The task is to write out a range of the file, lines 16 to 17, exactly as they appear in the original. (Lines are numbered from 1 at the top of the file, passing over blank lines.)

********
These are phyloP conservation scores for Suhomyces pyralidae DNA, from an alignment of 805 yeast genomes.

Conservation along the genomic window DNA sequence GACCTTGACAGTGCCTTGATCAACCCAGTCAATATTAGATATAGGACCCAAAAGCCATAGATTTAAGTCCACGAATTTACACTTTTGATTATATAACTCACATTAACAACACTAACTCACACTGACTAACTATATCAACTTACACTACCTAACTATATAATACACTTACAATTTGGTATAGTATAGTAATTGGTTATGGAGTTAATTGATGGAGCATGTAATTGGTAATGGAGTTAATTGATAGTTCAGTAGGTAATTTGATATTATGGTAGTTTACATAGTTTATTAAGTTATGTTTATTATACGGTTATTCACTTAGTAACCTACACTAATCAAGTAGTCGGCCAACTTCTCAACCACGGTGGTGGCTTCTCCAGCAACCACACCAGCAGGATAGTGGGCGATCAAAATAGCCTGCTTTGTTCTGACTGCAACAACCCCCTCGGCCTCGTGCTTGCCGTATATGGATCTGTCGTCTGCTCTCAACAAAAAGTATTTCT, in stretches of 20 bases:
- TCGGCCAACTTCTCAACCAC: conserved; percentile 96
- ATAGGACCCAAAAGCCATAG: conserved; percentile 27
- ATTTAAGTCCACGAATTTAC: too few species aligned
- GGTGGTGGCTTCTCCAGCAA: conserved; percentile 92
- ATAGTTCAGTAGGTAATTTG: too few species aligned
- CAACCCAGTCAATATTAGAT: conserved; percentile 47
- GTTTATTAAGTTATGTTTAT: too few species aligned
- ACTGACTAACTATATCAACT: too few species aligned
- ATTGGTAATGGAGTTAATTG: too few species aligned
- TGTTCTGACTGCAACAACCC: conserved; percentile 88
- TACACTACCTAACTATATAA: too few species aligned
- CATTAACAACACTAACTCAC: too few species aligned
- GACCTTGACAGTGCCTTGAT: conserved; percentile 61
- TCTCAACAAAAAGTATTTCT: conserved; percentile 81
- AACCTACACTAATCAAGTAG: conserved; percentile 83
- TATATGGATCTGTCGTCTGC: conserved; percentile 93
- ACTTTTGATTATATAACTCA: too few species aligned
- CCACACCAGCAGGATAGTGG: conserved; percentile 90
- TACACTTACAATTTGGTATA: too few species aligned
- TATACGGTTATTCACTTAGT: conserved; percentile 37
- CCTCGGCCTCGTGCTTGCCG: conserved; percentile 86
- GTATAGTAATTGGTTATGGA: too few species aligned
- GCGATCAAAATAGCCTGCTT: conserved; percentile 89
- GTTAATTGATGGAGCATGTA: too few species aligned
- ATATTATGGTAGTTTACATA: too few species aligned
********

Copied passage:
- TCTCAACAAAAAGTATTTCT: conserved; percentile 81
- AACCTACACTAATCAAGTAG: conserved; percentile 83